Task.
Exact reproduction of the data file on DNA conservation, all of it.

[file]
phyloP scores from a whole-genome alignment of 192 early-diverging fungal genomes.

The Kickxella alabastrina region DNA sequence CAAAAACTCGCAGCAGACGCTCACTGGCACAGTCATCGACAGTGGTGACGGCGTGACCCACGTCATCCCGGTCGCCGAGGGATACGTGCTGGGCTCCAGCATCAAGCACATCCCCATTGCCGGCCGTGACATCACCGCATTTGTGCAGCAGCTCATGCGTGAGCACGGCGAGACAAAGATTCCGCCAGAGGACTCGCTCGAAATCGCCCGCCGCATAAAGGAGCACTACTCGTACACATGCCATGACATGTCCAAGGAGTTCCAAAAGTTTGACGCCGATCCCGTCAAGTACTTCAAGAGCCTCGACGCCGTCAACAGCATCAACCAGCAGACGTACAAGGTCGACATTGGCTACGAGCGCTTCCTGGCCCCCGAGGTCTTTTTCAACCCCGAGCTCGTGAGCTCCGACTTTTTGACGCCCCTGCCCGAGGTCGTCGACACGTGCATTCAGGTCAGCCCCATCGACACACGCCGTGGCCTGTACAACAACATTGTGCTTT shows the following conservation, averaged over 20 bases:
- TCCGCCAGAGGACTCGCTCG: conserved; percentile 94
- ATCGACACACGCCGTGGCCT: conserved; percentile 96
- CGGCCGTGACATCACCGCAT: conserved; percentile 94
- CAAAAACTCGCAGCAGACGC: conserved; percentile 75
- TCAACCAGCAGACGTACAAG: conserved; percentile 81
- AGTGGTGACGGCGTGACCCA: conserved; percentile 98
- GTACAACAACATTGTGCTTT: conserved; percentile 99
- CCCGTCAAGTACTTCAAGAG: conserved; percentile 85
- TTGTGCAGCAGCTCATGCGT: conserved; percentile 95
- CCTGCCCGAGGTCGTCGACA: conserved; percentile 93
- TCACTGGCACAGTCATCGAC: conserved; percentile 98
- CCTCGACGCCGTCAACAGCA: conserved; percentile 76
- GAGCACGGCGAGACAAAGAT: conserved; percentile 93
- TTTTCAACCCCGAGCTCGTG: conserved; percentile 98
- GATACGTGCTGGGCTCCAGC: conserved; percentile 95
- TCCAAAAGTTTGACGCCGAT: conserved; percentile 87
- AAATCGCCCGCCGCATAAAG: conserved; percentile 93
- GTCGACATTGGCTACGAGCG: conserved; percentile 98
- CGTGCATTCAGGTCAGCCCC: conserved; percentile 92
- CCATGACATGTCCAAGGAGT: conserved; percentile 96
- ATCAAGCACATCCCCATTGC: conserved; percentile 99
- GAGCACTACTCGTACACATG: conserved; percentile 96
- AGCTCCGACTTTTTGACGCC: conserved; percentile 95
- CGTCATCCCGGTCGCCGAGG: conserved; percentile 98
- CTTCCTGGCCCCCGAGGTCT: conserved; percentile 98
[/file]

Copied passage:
phyloP scores from a whole-genome alignment of 192 early-diverging fungal genomes.

The Kickxella alabastrina region DNA sequence CAAAAACTCGCAGCAGACGCTCACTGGCACAGTCATCGACAGTGGTGACGGCGTGACCCACGTCATCCCGGTCGCCGAGGGATACGTGCTGGGCTCCAGCATCAAGCACATCCCCATTGCCGGCCGTGACATCACCGCATTTGTGCAGCAGCTCATGCGTGAGCACGGCGAGACAAAGATTCCGCCAGAGGACTCGCTCGAAATCGCCCGCCGCATAAAGGAGCACTACTCGTACACATGCCATGACATGTCCAAGGAGTTCCAAAAGTTTGACGCCGATCCCGTCAAGTACTTCAAGAGCCTCGACGCCGTCAACAGCATCAACCAGCAGACGTACAAGGTCGACATTGGCTACGAGCGCTTCCTGGCCCCCGAGGTCTTTTTCAACCCCGAGCTCGTGAGCTCCGACTTTTTGACGCCCCTGCCCGAGGTCGTCGACACGTGCATTCAGGTCAGCCCCATCGACACACGCCGTGGCCTGTACAACAACATTGTGCTTT shows the following conservation, averaged over 20 bases:
- TCCGCCAGAGGACTCGCTCG: conserved; percentile 94
- ATCGACACACGCCGTGGCCT: conserved; percentile 96
- CGGCCGTGACATCACCGCAT: conserved; percentile 94
- CAAAAACTCGCAGCAGACGC: conserved; percentile 75
- TCAACCAGCAGACGTACAAG: conserved; percentile 81
- AGTGGTGACGGCGTGACCCA: conserved; percentile 98
- GTACAACAACATTGTGCTTT: conserved; percentile 99
- CCCGTCAAGTACTTCAAGAG: conserved; percentile 85
- TTGTGCAGCAGCTCATGCGT: conserved; percentile 95
- CCTGCCCGAGGTCGTCGACA: conserved; percentile 93
- TCACTGGCACAGTCATCGAC: conserved; percentile 98
- CCTCGACGCCGTCAACAGCA: conserved; percentile 76
- GAGCACGGCGAGACAAAGAT: conserved; percentile 93
- TTTTCAACCCCGAGCTCGTG: conserved; percentile 98
- GATACGTGCTGGGCTCCAGC: conserved; percentile 95
- TCCAAAAGTTTGACGCCGAT: conserved; percentile 87
- AAATCGCCCGCCGCATAAAG: conserved; percentile 93
- GTCGACATTGGCTACGAGCG: conserved; percentile 98
- CGTGCATTCAGGTCAGCCCC: conserved; percentile 92
- CCATGACATGTCCAAGGAGT: conserved; percentile 96
- ATCAAGCACATCCCCATTGC: conserved; percentile 99
- GAGCACTACTCGTACACATG: conserved; percentile 96
- AGCTCCGACTTTTTGACGCC: conserved; percentile 95
- CGTCATCCCGGTCGCCGAGG: conserved; percentile 98
- CTTCCTGGCCCCCGAGGTCT: conserved; percentile 98